The African Export-Import (AFREXIM) Bank in partnership with Physikalisch-Technische Bundesanstalt (PTB) has funded a project on the introduction of Pan-African Quality Policy (PAQP) with support from African Organisation for Standardisation (ARSO), African Union Commission (AUC), Regional Economic Communities (RECs) and other Pan-African Quality Infrastructure (PAQI) Pillars namely African Accreditation Cooperation (AFRAC), Intra-Africa Metrology Systems (AFRIMETS) and African Electro-technical Standardization Commission (AFSEC) with an aim of facilitating African Continental Free Trade Area (AfCFTA).
This policy, in regards to the 1991 treaty that established African Economic Community will ensure that member states;
(a) Adopt a common policy on standardization and quality assurance of goods and services.
(b) Undertake such other related activities in standardization and measurement systems that are likely to promote trade, economic development and integration within the Community; and
(c) Strengthen African national, regional and continental organizations operating in this field.
In many African countries, there is evidence of lack of clarity on the roles of institutions involved in the setting and implementation of standards and technical regulations, they need to be synchronized and work closely to facilitate free movement of goods and services. There aren’t enough accredited laboratories nor inspection bodies and this is a major problem that faces many African countries in their efforts to expand and diversify their export bases.
Notably, most technical regulation regimes of African countries are non-compliant with WTO-TBT and SPS Agreement requirements and this constitutes a major impediment to industrialization and trade. It is important to note that the technical regulation regime and a country’s national quality infrastructure go hand in hand and therefore systematic streamlining is required in order for coordination and efficiency to be achieved.
This Joint effort sponsored by AFREXIMBANK and PTB and spearheaded by the African Union and ARSO will fulfil the AEC Treaty and AfCFTA requirements mainly Technical Barriers to Trade and Sanitary and Phytosanitary annexes (TBT & SPS) which are essential tools in promoting efficiency in all facets of Africa’s integration agenda. It will be adopted by member states with an aim of being at par in matters quality.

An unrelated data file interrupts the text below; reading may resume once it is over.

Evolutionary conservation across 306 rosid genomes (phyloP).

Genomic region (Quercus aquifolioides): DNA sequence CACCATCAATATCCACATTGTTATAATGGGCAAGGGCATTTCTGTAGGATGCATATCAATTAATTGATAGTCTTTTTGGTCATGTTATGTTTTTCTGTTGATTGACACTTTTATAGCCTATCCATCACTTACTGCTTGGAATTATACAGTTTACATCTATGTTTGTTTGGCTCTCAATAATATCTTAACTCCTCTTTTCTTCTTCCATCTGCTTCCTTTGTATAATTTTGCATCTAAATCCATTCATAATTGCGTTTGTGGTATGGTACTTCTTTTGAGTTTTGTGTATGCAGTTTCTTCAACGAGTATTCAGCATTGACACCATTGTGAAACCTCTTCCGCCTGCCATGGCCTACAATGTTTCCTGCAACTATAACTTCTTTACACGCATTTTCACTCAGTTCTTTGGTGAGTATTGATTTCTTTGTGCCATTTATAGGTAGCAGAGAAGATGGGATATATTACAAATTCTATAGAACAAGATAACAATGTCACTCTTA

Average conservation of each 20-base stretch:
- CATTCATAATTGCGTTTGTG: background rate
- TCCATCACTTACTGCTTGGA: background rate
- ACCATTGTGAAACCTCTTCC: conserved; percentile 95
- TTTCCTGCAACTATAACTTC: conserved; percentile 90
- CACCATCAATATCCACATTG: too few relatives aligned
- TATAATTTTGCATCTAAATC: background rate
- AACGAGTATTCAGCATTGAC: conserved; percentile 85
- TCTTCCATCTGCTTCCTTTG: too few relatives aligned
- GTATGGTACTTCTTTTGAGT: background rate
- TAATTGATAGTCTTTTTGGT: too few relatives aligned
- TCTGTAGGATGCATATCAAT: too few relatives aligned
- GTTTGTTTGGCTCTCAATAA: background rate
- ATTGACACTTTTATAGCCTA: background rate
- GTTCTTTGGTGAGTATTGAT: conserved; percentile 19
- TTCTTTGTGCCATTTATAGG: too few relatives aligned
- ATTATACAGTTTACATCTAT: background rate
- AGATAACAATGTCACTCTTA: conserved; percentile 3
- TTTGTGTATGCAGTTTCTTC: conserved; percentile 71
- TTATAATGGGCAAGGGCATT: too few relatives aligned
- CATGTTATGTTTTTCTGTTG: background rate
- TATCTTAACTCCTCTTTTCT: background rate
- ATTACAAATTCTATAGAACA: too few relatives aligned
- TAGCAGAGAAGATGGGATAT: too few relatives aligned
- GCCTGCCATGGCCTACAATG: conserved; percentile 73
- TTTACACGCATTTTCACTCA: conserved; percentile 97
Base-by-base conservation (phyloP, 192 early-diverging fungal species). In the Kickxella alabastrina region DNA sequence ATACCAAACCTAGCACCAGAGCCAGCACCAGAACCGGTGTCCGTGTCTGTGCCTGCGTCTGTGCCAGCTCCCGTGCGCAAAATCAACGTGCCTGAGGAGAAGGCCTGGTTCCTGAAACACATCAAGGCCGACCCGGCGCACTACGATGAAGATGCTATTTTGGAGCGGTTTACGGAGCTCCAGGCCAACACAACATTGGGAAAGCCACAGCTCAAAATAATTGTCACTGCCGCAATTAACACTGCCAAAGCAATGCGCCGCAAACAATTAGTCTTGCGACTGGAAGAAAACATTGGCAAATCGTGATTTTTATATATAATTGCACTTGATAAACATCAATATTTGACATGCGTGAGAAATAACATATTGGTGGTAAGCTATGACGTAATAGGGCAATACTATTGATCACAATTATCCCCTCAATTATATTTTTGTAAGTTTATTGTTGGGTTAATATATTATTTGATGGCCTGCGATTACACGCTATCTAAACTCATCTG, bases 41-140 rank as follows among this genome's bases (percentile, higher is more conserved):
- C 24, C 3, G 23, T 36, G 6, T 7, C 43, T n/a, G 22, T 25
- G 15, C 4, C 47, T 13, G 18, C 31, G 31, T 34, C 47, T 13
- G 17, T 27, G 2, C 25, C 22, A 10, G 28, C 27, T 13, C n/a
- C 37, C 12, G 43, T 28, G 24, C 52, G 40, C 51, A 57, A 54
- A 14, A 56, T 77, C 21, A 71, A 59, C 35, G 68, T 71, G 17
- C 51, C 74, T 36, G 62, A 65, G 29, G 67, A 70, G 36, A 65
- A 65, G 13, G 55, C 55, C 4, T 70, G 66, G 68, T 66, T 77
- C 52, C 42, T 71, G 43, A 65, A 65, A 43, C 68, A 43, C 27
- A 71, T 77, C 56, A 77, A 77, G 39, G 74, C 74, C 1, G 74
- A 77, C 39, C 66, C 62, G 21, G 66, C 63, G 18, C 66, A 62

In addition to the Pan-African Quality Policy (PAQP), African Organisation for Standardisation (ARSO) will harmonize standards in the automotive sector and conformity assessment. This initiative is fully funded by the African Export-Import (AFREXIM) Bank in partnership with and African Union Commission (AUC) in a bid to support the implementation of the African Continental Free Trade Area (AfCFTA) and boost intra-African Trade while contributing to African industrialization as key pillars of Africa’s Agenda 2063.
The automotive sector is essential and will cause an uproar in the automotive industry (vehicle and parts makers) and support a wide range of business segments, both upstream and downstream, along with adjacent industries. This leads to a multiplier effect for growth and economic development across many sectors in the continent. The key concerns with respect to the automotive industry in Africa include the following
(i) Restrictions of manufacturing while regulatory frameworks encouraging importation.
(ii) Safety of motor vehicles
(iii) Availability of quality fuels for modern engine technologies
(iv) Availability of certified component/spare parts: Regional automotive value chains have not developed to a significant extent.
(v) Manufacturing capabilities.
Factors to be considered with regards to AfCFTA include Elimination of tariff and non-tariff barriers to widen the markets for the automotive industry, local manufacturing/assembly with value addition which meets the rules of origin in the AfCFTA, creating a reliable network of automotive component and spare parts suppliers to service customer needs, harmonization of standards for fuels, parts and environmental performance in line with international agreements and lastly construction of motor vehicles meeting established safety standards to create confidence among Member States.
ARSO will convene meetings of the ARSO/THC 08-4, Technical Working Group on Automotive Technology and Engineering to serve as the platform for the harmonization of standards for the automotive sector in Africa. NSBs will nominate two suitable experts (one internally and another from the manufacturing sector) with appropriate qualifications matching the scope of the Working Group to participate in the harmonization of standards including formulation of workshop agreements, review of international standards for adoption and also handle the harmonization work of the listed preliminary new work items during the first meeting to be held in June 2019. The scope of the working group will revolve around Road vehicles, tyres, rims & valves, Caravans, Electric road vehicles and electric industrial trucks with a vast collection of standards to be harmonized.
Harmonization of the automotive standards will play a big role in the economic development of the African automotive sector through elimination of trade barriers among the member states hence allowing free movement of automotive goods with quality on check. The project has a timeline of one year from the date of countersigning (April 2019).